HB 1608 – Brought a long and contentious debate to the House education committee last Monday. The original bill would have forbidden teaching about sexual orientation and gender identity in grades K -3. The bill was amended using language of not teaching about human sexuality. In a contested move, Non-pubs were amended out of that part of the bill. Simultaneously, another amendment that would not allow the use of pronouns or names that were not aligned with a child’s birth sex without parental permission. Unfortunately, nonpubs were included in the amendment. I think it was unintentional. Philosophically, many INPEA members may not be in opposition to the intent of the bill but that is not true of all INPEA members. And all INPEA members would be in opposition to the State adding more regulations, especially those that may infringe on a school’s mission. We hope to get nonpubs removed from that bill on the Senate side, but that could be easier said than done. 

So just like at halftime in any sport, the coach usually gives a pep talk about how to approach the second half and that’s no different in the public policy world in a legislative session. 

In terms of our choice expansion, we didn’t have to work very hard to be successful on the House side. The House has historically been more supportive of choice and its expansions. The battle has always been on the Senate side and that will be even more true this year! As I shared in a prior episode, a very influential senator has taken an issue that he has manifested with a voucher school and is applying it to the entire voucher program. He has said he would not allow more expansion unless there is more accountability.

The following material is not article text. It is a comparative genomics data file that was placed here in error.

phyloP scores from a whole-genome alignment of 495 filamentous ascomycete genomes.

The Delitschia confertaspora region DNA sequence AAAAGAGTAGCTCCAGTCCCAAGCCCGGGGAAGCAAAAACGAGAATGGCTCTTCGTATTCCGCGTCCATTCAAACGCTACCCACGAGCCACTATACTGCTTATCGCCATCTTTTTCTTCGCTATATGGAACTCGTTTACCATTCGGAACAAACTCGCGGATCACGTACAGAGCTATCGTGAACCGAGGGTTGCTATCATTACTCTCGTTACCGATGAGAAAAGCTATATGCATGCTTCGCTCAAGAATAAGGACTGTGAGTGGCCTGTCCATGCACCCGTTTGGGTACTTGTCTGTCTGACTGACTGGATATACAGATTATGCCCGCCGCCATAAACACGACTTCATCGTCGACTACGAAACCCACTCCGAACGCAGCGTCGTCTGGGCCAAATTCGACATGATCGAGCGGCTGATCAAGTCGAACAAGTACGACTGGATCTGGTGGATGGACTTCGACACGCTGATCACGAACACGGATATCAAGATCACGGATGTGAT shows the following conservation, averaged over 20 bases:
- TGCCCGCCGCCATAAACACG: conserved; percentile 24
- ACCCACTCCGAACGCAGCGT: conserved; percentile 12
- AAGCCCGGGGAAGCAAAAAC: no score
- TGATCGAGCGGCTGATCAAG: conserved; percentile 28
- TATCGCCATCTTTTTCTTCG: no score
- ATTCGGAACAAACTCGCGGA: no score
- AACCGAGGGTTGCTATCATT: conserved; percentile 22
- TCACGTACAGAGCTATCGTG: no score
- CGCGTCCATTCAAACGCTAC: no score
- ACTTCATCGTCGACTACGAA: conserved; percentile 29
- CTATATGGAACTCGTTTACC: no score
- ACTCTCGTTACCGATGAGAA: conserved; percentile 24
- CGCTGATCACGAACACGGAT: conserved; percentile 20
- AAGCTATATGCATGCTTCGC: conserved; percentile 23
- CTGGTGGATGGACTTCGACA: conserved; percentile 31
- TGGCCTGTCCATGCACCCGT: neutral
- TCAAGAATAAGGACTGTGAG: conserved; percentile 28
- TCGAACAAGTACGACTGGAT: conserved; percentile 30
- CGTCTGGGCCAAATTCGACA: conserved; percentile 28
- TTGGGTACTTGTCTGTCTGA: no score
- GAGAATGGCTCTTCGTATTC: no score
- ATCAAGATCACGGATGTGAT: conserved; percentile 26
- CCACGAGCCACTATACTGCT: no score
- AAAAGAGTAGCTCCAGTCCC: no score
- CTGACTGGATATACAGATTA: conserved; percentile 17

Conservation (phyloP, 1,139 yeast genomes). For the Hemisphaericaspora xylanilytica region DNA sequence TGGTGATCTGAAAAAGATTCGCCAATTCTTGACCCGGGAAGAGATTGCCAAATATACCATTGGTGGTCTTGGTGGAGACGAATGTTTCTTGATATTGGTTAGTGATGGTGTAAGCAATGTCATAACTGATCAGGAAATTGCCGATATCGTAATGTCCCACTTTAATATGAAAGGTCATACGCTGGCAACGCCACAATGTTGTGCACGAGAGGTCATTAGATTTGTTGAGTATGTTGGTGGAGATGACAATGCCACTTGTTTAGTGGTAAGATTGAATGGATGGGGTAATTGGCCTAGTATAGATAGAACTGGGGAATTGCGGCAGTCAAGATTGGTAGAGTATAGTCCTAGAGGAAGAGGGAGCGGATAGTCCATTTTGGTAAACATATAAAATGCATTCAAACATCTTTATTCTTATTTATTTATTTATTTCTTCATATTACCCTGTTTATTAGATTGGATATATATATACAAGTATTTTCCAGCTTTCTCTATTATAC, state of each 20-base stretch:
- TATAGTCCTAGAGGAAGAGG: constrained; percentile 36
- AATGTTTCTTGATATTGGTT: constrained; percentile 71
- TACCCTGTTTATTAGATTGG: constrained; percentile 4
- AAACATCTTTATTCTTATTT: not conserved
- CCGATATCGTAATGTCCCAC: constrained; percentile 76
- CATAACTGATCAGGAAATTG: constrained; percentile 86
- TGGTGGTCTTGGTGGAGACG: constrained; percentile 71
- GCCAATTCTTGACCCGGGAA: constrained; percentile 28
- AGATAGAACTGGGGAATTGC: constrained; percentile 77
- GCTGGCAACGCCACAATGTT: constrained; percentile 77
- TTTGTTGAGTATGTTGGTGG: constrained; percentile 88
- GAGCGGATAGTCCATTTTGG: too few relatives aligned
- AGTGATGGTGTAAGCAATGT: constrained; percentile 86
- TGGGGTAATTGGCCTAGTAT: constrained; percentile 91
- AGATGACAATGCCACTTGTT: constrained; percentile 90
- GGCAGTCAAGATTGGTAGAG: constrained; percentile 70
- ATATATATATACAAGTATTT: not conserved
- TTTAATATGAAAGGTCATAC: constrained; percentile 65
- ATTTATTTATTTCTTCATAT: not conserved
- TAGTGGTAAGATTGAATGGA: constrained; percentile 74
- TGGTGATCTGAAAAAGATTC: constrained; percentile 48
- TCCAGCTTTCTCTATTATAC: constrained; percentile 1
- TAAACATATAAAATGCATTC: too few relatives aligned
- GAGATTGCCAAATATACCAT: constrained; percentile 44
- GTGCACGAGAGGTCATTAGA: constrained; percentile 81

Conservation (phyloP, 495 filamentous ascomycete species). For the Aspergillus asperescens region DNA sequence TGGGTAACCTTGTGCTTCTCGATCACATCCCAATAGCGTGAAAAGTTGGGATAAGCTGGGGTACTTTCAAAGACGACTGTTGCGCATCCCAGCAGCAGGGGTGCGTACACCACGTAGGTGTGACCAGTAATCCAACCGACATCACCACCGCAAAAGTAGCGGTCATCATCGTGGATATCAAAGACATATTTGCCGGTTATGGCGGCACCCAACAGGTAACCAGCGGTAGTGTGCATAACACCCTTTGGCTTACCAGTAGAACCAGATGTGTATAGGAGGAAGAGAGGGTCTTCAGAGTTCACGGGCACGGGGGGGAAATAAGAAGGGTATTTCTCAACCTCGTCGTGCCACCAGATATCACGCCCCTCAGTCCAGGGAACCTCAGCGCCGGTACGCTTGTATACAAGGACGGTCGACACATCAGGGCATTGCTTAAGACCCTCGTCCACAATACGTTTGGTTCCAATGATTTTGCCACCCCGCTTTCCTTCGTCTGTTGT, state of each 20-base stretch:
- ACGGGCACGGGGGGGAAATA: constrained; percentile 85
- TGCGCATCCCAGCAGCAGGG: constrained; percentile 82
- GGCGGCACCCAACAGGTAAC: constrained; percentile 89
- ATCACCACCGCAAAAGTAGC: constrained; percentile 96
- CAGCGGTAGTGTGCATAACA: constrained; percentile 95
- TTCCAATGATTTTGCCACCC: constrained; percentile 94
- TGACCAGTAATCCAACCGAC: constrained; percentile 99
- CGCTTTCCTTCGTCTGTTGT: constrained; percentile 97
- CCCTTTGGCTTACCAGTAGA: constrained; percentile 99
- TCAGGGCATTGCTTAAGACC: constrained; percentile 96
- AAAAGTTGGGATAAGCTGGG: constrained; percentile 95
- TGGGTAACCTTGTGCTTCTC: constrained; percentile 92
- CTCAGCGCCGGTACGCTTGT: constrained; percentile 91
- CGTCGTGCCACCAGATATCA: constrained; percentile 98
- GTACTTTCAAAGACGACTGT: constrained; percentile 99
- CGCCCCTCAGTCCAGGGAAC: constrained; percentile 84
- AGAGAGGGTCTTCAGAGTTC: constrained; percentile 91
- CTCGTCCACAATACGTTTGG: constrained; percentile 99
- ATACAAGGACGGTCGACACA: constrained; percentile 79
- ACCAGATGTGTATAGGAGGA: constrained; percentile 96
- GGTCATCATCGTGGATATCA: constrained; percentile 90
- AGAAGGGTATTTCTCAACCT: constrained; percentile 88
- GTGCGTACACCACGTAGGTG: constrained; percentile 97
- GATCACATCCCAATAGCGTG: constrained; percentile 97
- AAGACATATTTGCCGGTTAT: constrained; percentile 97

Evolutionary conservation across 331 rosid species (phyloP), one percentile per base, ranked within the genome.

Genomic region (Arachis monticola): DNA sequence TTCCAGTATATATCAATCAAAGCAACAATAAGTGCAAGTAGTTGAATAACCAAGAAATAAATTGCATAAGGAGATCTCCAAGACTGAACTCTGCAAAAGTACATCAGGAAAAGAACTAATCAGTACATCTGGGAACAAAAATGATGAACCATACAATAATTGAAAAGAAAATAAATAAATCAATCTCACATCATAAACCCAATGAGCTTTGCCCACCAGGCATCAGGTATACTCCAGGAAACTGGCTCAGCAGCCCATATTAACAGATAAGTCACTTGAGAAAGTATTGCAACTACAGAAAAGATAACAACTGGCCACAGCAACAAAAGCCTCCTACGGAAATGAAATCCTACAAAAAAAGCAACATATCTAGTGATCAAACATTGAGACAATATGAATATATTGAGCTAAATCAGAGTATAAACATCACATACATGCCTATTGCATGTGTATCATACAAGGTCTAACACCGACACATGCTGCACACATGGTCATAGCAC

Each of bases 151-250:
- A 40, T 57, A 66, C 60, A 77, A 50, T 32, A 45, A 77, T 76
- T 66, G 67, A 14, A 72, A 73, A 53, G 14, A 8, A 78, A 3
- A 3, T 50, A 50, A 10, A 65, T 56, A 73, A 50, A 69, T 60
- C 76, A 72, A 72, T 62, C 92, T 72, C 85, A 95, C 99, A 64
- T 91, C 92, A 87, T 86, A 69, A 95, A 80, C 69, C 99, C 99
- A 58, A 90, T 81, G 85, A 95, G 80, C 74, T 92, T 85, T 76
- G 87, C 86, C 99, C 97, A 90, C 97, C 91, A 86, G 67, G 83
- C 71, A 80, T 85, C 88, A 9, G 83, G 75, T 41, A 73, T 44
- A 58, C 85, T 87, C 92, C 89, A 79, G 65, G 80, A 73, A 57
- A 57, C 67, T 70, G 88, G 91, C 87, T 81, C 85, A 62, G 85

Of course, we don’t buy that non-public schools are not accountable, but we will no doubt have to make our case in the second half of the session. 

Accountability from a state perspective, INPEA and our choice partners will be ready to address that. Indiana’s non-public schools are some of the most regulated in the country. 

Although to further our argument, we may need to share your local procedures. If a parent is upset or dissatisfied with something at your school, what is their recourse? I’m sure this is delineated in every non-public school’s handbook. On top of your local procedures, Indiana is a choice state and no family is forced to attend your school. They do have a choice! But before they get to that choice, what are your policies and procedures. We may need to know to make our point.

And outside of that particular issue, we will all need to be actively involved!  And not just you, the principal. We’ll need your boards and your parent communities reaching out to their Senators. We will need Senators who will be champions of choice. When Senators meet together privately in caucus, we’ll need our champions to stand up and say that all families should benefit from these programs. Indiana has historically led the country in implementing choice programs. Let’s not fall behind now! If we are going to get our legislative priorities to the finish line in 2023, we are going to need a large and loud voice rising up for nonpublic schools and their families. SO Get Ready! 

And we’ll see you back here next week on the Statehouse Express!